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Oecomys catherinae (Sigmodontinae, Cricetidae): Evidence for chromosomal speciation?

  • Stella Miranda Malcher,

    Roles Formal analysis, Methodology, Writing – original draft

    Affiliation Centro de Estudos Avançados da Biodiversidade, Laboratório de Citogenética, Instituto de Ciências Biológicas, Universidade Federal do Pará, Belém, Pará, Brasil

  • Julio Cesar Pieczarka,

    Roles Funding acquisition, Methodology, Resources, Writing – review & editing

    Affiliation Centro de Estudos Avançados da Biodiversidade, Laboratório de Citogenética, Instituto de Ciências Biológicas, Universidade Federal do Pará, Belém, Pará, Brasil

  • Lena Geise,

    Roles Data curation, Funding acquisition, Resources, Writing – review & editing

    Affiliation Departamento de Zoologia, Laboratório de Mastozoologia, Universidade do Estado do Rio de Janeiro, Rio de Janeiro, Brasil

  • Rogério Vieira Rossi,

    Roles Data curation, Formal analysis, Funding acquisition, Methodology, Writing – review & editing

    Affiliation Instituto de Biociências, Universidade Federal do Mato Grosso, Cuiabá, Mato Grosso, Brasil

  • Adenilson Leão Pereira,

    Roles Formal analysis, Methodology, Writing – review & editing

    Affiliation Centro de Estudos Avançados da Biodiversidade, Laboratório de Citogenética, Instituto de Ciências Biológicas, Universidade Federal do Pará, Belém, Pará, Brasil

  • Patricia Caroline Mary O’Brien,

    Roles Formal analysis, Methodology, Writing – review & editing

    Affiliation Cambridge Resource Center for Comparative Genomics, Department of Veterinary Medicine, University of Cambridge, Cambridge, United Kingdom

  • Paulo Henrique Asfora,

    Roles Formal analysis, Investigation, Methodology

    Affiliation Departamento de Ecologia, Instituto de Ciências Biológicas, Universidade Federal de Goiás, Goiânia, Brasil

  • Victor Fonsêca da Silva,

    Roles Formal analysis, Investigation, Methodology

    Affiliation Instituto de Biociências, Universidade Federal do Mato Grosso, Cuiabá, Mato Grosso, Brasil

  • Maria Iracilda Sampaio,

    Roles Formal analysis, Methodology

    Affiliation Laboratório de Genética e Biologia Molecular, Universidade Federal do Pará, Campus Universitário de Bragança, Bragança, Pará, Brasil

  • Malcolm Andrew Ferguson-Smith,

    Roles Formal analysis, Investigation, Methodology, Resources, Writing – review & editing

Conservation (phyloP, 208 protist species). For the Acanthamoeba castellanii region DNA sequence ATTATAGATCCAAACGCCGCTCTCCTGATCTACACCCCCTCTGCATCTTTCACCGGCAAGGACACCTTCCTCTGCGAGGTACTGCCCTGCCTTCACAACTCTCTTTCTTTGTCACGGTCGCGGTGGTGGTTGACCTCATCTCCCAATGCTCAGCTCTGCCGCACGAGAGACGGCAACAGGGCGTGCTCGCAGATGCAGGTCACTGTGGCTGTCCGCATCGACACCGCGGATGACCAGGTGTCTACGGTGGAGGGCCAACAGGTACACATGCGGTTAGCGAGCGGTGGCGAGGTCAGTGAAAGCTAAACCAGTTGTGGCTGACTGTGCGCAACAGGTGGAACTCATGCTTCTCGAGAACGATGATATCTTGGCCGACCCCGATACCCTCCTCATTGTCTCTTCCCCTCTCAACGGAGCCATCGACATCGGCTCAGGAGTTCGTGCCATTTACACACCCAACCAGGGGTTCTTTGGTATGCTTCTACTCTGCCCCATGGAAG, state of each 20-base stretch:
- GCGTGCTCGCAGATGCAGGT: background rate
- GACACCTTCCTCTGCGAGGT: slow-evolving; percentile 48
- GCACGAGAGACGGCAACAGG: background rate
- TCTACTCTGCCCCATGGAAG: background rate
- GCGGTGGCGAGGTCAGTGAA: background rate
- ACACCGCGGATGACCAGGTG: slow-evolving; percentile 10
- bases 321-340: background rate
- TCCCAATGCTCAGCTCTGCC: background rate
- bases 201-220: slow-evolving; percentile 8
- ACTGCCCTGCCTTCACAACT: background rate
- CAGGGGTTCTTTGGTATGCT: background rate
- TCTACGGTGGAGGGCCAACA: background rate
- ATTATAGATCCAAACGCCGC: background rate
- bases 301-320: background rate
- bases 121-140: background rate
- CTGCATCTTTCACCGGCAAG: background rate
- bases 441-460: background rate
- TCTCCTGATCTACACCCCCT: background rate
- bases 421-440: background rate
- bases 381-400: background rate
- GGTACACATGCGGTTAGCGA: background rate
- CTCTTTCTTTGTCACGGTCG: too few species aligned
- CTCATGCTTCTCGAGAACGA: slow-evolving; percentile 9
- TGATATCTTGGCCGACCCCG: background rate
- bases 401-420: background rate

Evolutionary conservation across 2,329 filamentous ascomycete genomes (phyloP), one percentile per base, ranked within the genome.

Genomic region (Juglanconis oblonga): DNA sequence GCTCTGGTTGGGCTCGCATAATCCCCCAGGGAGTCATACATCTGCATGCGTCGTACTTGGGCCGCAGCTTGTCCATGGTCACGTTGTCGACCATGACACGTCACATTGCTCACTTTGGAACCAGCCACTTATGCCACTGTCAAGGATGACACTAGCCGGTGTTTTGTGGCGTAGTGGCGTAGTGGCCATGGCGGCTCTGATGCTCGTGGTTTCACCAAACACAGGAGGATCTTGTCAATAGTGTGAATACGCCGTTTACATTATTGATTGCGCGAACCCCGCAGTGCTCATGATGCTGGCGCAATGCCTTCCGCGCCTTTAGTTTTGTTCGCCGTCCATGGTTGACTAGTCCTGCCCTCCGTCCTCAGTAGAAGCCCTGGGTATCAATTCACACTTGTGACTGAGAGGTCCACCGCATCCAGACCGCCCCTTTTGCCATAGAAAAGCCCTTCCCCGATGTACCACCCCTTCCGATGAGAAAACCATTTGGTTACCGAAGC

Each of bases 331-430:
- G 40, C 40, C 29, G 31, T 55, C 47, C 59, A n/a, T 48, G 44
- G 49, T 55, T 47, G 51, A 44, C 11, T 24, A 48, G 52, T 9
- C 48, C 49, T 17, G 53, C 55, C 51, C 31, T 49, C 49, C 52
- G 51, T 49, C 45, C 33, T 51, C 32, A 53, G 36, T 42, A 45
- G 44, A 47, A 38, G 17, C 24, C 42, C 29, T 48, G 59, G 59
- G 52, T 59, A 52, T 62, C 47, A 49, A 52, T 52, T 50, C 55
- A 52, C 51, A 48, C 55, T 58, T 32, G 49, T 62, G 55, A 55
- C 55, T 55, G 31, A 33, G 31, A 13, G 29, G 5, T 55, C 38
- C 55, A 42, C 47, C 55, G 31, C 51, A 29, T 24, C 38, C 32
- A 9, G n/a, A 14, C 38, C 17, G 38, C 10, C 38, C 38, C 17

Affiliation Cambridge Resource Center for Comparative Genomics, Department of Veterinary Medicine, University of Cambridge, Cambridge, United Kingdom

  • Cleusa Yoshiko Nagamachi

    Roles Conceptualization, Funding acquisition, Investigation, Methodology, Project administration, Resources, Supervision, Writing – review & editing,

    Affiliation Centro de Estudos Avançados da Biodiversidade, Laboratório de Citogenética, Instituto de Ciências Biológicas, Universidade Federal do Pará, Belém, Pará, Brasil

Oecomys catherinae (Sigmodontinae, Cricetidae): Evidence for chromosomal speciation?

  • Stella Miranda Malcher, 
  • Julio Cesar Pieczarka, 
  • Lena Geise, 
  • Rogério Vieira Rossi, 
  • Adenilson Leão Pereira, 
  • Patricia Caroline Mary O’Brien, 
  • Paulo Henrique Asfora, 
  • Victor Fonsêca da Silva, 
  • Maria Iracilda Sampaio, 
  • Malcolm Andrew Ferguson-Smith


Among the Oryzomyini (Sigmodontinae), Oecomys is the most speciose, with 17 species. This genus presents high karyotypic diversity (2n = 54 to 2n = 86) and many taxonomic issues at the species level because of the presence of cryptic species and the overlap of morphological characters. For these reasons the real number of species of Oecomys may be underestimated. With the aim of verifying if the taxon Oecomys catherinae is composed of more than one species, we made comparative studies on two populations from two regions of Brazil, one from the Amazon and another from the Atlantic Forest using both classical cytogenetics (G- and C-banding) and comparative genomic mapping with whole chromosome probes of Hylaeamys megacephalus (HME), molecular data (cytochrome b mitochondrial DNA) and morphology. Our results confirm that Oecomys catherinae occurs in the southeast Amazon, and reveal a new karyotype for the species (2n = 62, FNa = 62). The comparative genomic analysis with HME probes identified chromosomal homeologies between both populations and rearrangements that are responsible for the different karyotypes. We compared our results in Sigmodontinae genera with other studies that also used HME probes. These chromosomal differences together with the absence of consistent differentiation between the two populations on morphological and molecular analyses suggest that these populations may represent cryptic species.